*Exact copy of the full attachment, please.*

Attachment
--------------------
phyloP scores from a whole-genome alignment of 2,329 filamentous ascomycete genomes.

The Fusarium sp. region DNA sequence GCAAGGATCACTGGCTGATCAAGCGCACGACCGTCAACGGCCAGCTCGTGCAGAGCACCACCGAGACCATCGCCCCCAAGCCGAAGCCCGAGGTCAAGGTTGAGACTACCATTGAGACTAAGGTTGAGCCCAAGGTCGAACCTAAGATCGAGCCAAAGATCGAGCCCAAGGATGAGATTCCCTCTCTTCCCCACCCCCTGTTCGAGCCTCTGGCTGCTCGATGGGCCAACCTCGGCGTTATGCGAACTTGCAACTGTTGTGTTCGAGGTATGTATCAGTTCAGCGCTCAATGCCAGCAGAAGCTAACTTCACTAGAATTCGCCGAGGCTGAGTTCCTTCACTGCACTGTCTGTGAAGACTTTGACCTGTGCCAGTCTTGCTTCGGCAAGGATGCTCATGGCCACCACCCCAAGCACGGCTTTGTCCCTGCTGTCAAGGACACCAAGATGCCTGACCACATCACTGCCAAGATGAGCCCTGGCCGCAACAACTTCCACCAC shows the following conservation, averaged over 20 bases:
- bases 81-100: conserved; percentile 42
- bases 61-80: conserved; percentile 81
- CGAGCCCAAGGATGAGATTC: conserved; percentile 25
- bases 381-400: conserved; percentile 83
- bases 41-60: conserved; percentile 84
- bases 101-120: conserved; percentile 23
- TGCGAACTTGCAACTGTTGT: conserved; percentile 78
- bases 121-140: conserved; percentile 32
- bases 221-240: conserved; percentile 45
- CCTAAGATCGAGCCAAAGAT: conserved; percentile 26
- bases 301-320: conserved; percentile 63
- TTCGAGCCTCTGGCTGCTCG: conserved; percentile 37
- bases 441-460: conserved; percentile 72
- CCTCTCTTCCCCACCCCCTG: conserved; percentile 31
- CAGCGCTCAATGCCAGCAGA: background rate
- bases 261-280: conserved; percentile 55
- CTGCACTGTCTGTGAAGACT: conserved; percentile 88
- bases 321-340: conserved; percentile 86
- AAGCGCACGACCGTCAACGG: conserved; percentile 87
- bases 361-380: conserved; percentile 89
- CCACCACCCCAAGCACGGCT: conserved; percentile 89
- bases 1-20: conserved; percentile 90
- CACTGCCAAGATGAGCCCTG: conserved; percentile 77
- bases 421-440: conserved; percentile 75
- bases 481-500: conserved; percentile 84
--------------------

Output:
phyloP scores from a whole-genome alignment of 2,329 filamentous ascomycete genomes.

The Fusarium sp. region DNA sequence GCAAGGATCACTGGCTGATCAAGCGCACGACCGTCAACGGCCAGCTCGTGCAGAGCACCACCGAGACCATCGCCCCCAAGCCGAAGCCCGAGGTCAAGGTTGAGACTACCATTGAGACTAAGGTTGAGCCCAAGGTCGAACCTAAGATCGAGCCAAAGATCGAGCCCAAGGATGAGATTCCCTCTCTTCCCCACCCCCTGTTCGAGCCTCTGGCTGCTCGATGGGCCAACCTCGGCGTTATGCGAACTTGCAACTGTTGTGTTCGAGGTATGTATCAGTTCAGCGCTCAATGCCAGCAGAAGCTAACTTCACTAGAATTCGCCGAGGCTGAGTTCCTTCACTGCACTGTCTGTGAAGACTTTGACCTGTGCCAGTCTTGCTTCGGCAAGGATGCTCATGGCCACCACCCCAAGCACGGCTTTGTCCCTGCTGTCAAGGACACCAAGATGCCTGACCACATCACTGCCAAGATGAGCCCTGGCCGCAACAACTTCCACCAC shows the following conservation, averaged over 20 bases:
- bases 81-100: conserved; percentile 42
- bases 61-80: conserved; percentile 81
- CGAGCCCAAGGATGAGATTC: conserved; percentile 25
- bases 381-400: conserved; percentile 83
- bases 41-60: conserved; percentile 84
- bases 101-120: conserved; percentile 23
- TGCGAACTTGCAACTGTTGT: conserved; percentile 78
- bases 121-140: conserved; percentile 32
- bases 221-240: conserved; percentile 45
- CCTAAGATCGAGCCAAAGAT: conserved; percentile 26
- bases 301-320: conserved; percentile 63
- TTCGAGCCTCTGGCTGCTCG: conserved; percentile 37
- bases 441-460: conserved; percentile 72
- CCTCTCTTCCCCACCCCCTG: conserved; percentile 31
- CAGCGCTCAATGCCAGCAGA: background rate
- bases 261-280: conserved; percentile 55
- CTGCACTGTCTGTGAAGACT: conserved; percentile 88
- bases 321-340: conserved; percentile 86
- AAGCGCACGACCGTCAACGG: conserved; percentile 87
- bases 361-380: conserved; percentile 89
- CCACCACCCCAAGCACGGCT: conserved; percentile 89
- bases 1-20: conserved; percentile 90
- CACTGCCAAGATGAGCCCTG: conserved; percentile 77
- bases 421-440: conserved; percentile 75
- bases 481-500: conserved; percentile 84